How should the SAO be structured? Using the federal Government Accountability Office as a model, states should establish an appointed, non-partisan State Auditor position to supervise all state audit functions for a non-renewable term that spans multiple election cycles (e.g., ten to 20 years). The State Auditor should be appointed by the Governor from a list of three nominees recommended by the SOC with the consent of the Senate. The State Auditor may be removeable by a joint resolution of the legislature, but only upon a two-thirds vote of both chambers and the recommendation of the SOC.

The State Auditor should have the authority to unify audit functions, obtain all state records, develop an annual audit plan and assemble sufficient resources, including employees and contractors, to carry out the audit plan. The SAO shall conduct or coordinate all financial and compliance audits, performance reviews and “sunset” reviews (i.e., periodic reviews of programs to assess their viability). The state auditor should be required to report to the legislature on any audit findings or recommendations. The SAO should have a dedicated funding source approved by the voters or legislature (e.g., as a percent of total state expenditures).

Renewing the Grand Experiment

Oliver Wendell Holmes once described the Constitution as “an experiment.” And, in his 1871 essay, ″Democratic Vistas,″ Walt Whitman lauded democracy as the best political system for unleashing the full potential of individuals. If such sentiments are right, our republic is—and will always be—a noble experiment. If we are idealistic and bold enough to experiment, our democracy’s best days are on the horizon.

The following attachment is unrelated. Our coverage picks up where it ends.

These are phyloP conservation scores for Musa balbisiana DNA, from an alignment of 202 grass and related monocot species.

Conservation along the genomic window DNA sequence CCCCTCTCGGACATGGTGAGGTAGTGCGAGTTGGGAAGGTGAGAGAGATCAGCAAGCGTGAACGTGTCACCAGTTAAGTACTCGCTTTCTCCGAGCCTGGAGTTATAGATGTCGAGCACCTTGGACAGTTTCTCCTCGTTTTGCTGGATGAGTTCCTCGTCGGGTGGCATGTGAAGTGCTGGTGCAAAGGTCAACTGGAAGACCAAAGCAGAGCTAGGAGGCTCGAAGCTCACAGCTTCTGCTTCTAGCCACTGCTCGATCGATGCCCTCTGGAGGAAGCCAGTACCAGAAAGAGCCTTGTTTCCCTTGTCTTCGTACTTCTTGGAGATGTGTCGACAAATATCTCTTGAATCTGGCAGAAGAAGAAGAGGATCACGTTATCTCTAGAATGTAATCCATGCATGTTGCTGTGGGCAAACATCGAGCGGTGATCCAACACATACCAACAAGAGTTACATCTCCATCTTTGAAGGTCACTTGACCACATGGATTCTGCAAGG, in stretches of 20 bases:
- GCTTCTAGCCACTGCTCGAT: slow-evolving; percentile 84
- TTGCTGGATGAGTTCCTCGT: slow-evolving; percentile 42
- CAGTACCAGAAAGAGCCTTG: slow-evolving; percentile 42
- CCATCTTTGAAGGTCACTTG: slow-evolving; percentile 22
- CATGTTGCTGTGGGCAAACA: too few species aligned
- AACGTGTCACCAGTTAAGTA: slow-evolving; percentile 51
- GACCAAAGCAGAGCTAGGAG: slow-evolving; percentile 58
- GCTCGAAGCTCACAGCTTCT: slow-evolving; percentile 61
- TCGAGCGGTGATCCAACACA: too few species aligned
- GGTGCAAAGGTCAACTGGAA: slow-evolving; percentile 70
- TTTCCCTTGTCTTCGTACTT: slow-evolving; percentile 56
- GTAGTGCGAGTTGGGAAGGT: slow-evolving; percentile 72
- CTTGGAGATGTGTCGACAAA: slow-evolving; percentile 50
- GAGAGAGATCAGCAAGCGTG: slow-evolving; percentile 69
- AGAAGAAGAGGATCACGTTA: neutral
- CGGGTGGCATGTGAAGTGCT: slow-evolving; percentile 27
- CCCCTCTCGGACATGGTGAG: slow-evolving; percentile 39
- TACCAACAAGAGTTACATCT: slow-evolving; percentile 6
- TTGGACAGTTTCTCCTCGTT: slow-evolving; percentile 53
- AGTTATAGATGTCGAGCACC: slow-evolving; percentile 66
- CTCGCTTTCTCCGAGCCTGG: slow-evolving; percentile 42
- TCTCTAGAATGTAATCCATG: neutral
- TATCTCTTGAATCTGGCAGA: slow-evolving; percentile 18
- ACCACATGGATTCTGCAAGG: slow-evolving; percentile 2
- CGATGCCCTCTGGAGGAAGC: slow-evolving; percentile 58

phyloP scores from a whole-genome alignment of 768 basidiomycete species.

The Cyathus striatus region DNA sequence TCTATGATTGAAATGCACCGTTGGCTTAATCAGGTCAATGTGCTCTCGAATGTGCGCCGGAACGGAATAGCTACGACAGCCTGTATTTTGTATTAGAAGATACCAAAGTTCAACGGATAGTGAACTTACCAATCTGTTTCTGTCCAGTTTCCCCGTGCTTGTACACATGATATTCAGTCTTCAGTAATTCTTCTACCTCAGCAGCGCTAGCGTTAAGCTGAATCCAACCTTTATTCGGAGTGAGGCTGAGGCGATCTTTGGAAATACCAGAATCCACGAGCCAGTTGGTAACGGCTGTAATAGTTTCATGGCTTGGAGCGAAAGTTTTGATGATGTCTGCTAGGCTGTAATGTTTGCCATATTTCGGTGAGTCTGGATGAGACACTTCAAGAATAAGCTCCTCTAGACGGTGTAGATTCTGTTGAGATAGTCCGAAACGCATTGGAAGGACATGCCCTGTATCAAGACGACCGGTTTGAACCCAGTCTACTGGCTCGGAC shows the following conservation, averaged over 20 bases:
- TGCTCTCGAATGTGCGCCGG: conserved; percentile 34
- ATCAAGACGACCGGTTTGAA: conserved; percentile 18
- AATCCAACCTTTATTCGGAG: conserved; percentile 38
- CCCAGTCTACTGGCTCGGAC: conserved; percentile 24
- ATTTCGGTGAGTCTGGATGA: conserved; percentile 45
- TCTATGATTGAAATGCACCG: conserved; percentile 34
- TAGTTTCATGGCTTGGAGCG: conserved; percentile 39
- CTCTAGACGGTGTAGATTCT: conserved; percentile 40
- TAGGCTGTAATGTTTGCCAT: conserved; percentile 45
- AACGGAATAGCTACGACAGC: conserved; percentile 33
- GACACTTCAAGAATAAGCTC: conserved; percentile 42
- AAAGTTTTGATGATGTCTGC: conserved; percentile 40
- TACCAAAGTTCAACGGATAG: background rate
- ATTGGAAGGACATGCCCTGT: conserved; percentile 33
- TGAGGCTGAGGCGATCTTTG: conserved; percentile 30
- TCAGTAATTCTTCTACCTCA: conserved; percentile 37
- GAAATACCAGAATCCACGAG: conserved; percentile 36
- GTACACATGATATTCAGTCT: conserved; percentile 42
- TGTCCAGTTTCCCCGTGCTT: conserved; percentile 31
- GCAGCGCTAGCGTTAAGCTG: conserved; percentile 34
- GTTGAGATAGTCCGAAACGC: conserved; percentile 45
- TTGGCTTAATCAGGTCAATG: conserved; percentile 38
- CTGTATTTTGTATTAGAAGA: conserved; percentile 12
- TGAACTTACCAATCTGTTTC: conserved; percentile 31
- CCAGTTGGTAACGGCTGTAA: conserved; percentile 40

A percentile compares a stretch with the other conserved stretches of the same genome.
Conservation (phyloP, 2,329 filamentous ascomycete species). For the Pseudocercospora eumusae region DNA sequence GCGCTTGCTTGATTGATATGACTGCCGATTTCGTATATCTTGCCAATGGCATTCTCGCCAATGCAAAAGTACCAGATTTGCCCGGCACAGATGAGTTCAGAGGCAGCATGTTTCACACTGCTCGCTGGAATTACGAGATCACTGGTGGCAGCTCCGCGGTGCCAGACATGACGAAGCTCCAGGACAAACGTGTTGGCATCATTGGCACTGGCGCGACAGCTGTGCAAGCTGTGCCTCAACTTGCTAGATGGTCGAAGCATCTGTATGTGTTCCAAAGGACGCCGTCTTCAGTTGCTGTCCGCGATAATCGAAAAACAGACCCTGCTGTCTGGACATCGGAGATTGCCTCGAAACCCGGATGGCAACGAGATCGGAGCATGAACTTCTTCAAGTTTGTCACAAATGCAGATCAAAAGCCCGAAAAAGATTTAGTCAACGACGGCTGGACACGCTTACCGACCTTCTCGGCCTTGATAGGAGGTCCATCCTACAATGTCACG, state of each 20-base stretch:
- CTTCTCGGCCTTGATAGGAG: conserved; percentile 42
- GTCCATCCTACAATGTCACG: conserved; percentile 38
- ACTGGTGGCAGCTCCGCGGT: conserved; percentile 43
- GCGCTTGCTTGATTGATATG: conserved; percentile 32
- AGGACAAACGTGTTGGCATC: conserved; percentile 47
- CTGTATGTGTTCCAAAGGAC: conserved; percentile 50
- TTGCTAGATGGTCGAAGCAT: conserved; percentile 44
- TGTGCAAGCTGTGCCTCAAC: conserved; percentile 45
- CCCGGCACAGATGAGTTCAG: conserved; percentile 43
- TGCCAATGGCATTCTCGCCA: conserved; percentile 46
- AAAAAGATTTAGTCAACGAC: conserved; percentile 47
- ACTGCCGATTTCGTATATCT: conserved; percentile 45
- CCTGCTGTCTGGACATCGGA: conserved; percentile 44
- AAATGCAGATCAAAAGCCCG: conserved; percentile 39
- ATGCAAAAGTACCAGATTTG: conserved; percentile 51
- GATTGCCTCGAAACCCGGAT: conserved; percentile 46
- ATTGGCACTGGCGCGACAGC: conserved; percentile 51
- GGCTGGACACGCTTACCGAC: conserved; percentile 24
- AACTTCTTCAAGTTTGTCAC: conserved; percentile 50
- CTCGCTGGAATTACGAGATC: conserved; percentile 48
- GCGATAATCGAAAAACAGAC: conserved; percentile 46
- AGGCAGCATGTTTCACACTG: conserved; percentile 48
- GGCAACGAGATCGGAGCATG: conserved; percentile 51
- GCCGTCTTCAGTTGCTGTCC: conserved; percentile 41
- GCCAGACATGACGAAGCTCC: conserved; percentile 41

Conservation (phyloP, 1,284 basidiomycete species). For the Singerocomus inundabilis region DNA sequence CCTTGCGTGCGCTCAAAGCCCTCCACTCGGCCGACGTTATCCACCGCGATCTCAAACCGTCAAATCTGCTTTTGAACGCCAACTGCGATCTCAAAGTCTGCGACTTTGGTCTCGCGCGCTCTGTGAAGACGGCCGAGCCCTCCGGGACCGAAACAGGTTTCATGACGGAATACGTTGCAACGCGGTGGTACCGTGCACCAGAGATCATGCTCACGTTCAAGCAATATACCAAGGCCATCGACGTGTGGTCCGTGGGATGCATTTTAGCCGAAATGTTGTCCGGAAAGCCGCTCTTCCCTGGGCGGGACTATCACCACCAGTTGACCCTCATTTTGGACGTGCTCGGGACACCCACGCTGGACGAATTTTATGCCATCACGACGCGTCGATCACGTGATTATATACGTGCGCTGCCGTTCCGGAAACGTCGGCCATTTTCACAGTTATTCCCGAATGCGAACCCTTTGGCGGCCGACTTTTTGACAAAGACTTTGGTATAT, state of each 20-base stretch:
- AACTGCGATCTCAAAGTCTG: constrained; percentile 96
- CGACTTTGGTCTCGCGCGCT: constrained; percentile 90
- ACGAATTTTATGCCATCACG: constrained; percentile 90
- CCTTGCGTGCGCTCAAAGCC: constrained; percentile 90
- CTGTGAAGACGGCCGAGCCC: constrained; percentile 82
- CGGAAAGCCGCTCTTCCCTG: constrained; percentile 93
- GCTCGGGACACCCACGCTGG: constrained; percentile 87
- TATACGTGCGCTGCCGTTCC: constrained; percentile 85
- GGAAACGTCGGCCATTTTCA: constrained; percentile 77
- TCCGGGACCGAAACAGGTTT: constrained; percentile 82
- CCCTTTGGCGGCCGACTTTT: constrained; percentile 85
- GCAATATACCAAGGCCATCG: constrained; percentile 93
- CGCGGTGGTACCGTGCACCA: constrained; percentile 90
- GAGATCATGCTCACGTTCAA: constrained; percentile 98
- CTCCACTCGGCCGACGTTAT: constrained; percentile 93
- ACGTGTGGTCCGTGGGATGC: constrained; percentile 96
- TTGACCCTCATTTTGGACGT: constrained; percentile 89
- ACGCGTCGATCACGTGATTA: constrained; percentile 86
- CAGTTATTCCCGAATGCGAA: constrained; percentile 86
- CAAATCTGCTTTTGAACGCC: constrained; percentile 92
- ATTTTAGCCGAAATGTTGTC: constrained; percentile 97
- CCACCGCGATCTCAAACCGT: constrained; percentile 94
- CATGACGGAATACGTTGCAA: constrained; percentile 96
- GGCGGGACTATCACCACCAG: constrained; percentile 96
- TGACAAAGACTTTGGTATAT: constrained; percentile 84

The Great Depression was a time of great suffering, yet it produced a democratic leader—Franklin Delano Roosevelt—who grasped the power of experimentation. His ideas didn’t always work, but he never stopped trying. Today, we are better off because of those experiments—Social Security, unemployment insurance and agricultural subsidies, more equitable labor relations and stock market controls. The profound regional impact of the Tennessee Valley Authority and Blue Ridge Parkway. And the countless roads, bridges, schools, parks, recreational facilities and post offices built by the Works Progress Administration.

The pandemic is also a time of grievous suffering. But, like the Great Depression, it too offers a rare opportunity to experiment, to replace and build anew. Restructuring state government is one such experiment, one that could benefit future generations. More competitive states. Leaner state bureaucracies and lower taxes. Fewer jurisdictional redundancies. Swifter and fairer justice. Stronger accountability. Most importantly, our state governments will be far better equipped to prevent, fight and defeat future crises.